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Why South Korea must see going nuclear as a non-starter

However, Yoon hinted at the country’s high level of nuclear latency, saying that “it would not take long to develop nuclear weapons if the country put its mind to it”. In doing so, he gave form to an issue gaining prominence.

A possible change of administration in this year’s US presidential election is also a cause for concern. In an analysis for the Centre for Strategic and International Studies, Korea chair Victor Cha and associate fellow Andy Lim argue that victory for Donald Trump could result in a decrease in North Korean provocations but could also lead to an increase in South Korean support for acquiring its own nuclear weapons.


Seoul Mayor says South Korea should build nuclear weapons in the face of threats from the North

While concerns and anxieties have made nuclear proliferation seem like a viable route, the feasibility of South Korea pursuing the nuclear option appears to have avoided rigorous scrutiny. Given the complex security dynamics of Northeast Asia, the road to acquiring nuclear weapons would be a rocky one.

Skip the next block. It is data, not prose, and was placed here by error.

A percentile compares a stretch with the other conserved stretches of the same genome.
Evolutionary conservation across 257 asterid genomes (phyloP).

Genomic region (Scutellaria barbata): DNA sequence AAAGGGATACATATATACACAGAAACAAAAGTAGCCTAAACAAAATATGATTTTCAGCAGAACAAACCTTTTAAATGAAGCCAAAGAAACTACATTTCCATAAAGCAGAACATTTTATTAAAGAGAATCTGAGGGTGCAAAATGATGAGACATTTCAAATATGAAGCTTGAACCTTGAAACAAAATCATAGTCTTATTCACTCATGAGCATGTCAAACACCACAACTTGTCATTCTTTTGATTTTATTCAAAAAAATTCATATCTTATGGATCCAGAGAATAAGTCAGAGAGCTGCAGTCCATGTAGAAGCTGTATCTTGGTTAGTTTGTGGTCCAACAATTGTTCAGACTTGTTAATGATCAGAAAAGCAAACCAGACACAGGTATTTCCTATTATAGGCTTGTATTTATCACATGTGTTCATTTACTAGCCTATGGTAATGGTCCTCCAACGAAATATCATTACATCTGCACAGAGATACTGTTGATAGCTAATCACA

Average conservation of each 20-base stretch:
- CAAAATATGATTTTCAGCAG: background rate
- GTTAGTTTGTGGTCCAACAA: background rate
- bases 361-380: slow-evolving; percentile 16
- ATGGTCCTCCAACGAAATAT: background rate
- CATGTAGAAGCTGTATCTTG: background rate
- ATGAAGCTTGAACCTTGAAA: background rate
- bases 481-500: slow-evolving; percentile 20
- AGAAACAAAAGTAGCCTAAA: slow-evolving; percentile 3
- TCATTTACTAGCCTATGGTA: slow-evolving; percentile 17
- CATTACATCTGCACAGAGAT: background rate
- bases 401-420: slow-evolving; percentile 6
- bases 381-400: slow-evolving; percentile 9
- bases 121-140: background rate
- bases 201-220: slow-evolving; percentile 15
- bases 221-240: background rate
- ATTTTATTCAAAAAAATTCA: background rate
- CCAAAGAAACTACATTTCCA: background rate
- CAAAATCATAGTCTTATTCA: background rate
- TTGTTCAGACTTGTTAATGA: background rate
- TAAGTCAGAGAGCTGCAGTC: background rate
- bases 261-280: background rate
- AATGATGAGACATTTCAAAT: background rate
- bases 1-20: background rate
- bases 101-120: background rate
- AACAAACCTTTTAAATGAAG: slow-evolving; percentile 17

Sanctions could follow, which would have a disastrous effect on the export-led South Korean economy. It is also possible that the US could withdraw its nuclear umbrella. Such a move, in the absence of a credible indigenous nuclear deterrent, would jeopardise South Korea’s security.

Yoon is aware of the potential consequences of Seoul’s nuclear armament. His statement indicated the lack of feasibility in acquiring nuclear weapons at present because of the backlash the country could face. His comments must then be understood as a way of signalling to both North Korea and the US with regard to the current developments on the Korean peninsula.

Pyongyang’s growing belligerence has made securing